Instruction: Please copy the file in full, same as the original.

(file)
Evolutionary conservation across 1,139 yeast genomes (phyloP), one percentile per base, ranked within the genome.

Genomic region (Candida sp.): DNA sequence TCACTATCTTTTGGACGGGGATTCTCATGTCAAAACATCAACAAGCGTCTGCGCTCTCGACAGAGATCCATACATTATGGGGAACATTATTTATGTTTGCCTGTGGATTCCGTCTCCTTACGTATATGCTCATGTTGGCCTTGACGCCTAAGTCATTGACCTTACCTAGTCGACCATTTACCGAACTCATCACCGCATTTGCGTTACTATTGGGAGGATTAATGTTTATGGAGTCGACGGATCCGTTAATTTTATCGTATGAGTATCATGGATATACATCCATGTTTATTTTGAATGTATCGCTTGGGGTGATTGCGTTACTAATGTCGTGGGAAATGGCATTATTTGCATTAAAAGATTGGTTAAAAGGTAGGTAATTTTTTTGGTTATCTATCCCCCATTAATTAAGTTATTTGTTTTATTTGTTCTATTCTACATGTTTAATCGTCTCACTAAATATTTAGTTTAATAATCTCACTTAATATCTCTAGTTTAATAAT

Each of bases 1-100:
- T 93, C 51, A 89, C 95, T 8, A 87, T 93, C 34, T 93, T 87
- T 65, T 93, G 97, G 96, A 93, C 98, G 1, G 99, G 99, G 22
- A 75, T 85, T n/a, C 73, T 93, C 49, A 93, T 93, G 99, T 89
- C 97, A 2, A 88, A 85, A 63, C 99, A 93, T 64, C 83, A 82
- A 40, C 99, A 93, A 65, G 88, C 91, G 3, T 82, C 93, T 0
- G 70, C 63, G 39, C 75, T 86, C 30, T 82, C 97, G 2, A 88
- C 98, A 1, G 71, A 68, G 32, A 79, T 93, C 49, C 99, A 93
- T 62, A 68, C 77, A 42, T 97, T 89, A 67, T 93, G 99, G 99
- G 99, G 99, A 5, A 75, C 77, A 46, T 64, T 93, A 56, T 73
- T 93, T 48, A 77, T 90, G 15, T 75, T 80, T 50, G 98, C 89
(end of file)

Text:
Evolutionary conservation across 1,139 yeast genomes (phyloP), one percentile per base, ranked within the genome.

Genomic region (Candida sp.): DNA sequence TCACTATCTTTTGGACGGGGATTCTCATGTCAAAACATCAACAAGCGTCTGCGCTCTCGACAGAGATCCATACATTATGGGGAACATTATTTATGTTTGCCTGTGGATTCCGTCTCCTTACGTATATGCTCATGTTGGCCTTGACGCCTAAGTCATTGACCTTACCTAGTCGACCATTTACCGAACTCATCACCGCATTTGCGTTACTATTGGGAGGATTAATGTTTATGGAGTCGACGGATCCGTTAATTTTATCGTATGAGTATCATGGATATACATCCATGTTTATTTTGAATGTATCGCTTGGGGTGATTGCGTTACTAATGTCGTGGGAAATGGCATTATTTGCATTAAAAGATTGGTTAAAAGGTAGGTAATTTTTTTGGTTATCTATCCCCCATTAATTAAGTTATTTGTTTTATTTGTTCTATTCTACATGTTTAATCGTCTCACTAAATATTTAGTTTAATAATCTCACTTAATATCTCTAGTTTAATAAT

Each of bases 1-100:
- T 93, C 51, A 89, C 95, T 8, A 87, T 93, C 34, T 93, T 87
- T 65, T 93, G 97, G 96, A 93, C 98, G 1, G 99, G 99, G 22
- A 75, T 85, T n/a, C 73, T 93, C 49, A 93, T 93, G 99, T 89
- C 97, A 2, A 88, A 85, A 63, C 99, A 93, T 64, C 83, A 82
- A 40, C 99, A 93, A 65, G 88, C 91, G 3, T 82, C 93, T 0
- G 70, C 63, G 39, C 75, T 86, C 30, T 82, C 97, G 2, A 88
- C 98, A 1, G 71, A 68, G 32, A 79, T 93, C 49, C 99, A 93
- T 62, A 68, C 77, A 42, T 97, T 89, A 67, T 93, G 99, G 99
- G 99, G 99, A 5, A 75, C 77, A 46, T 64, T 93, A 56, T 73
- T 93, T 48, A 77, T 90, G 15, T 75, T 80, T 50, G 98, C 89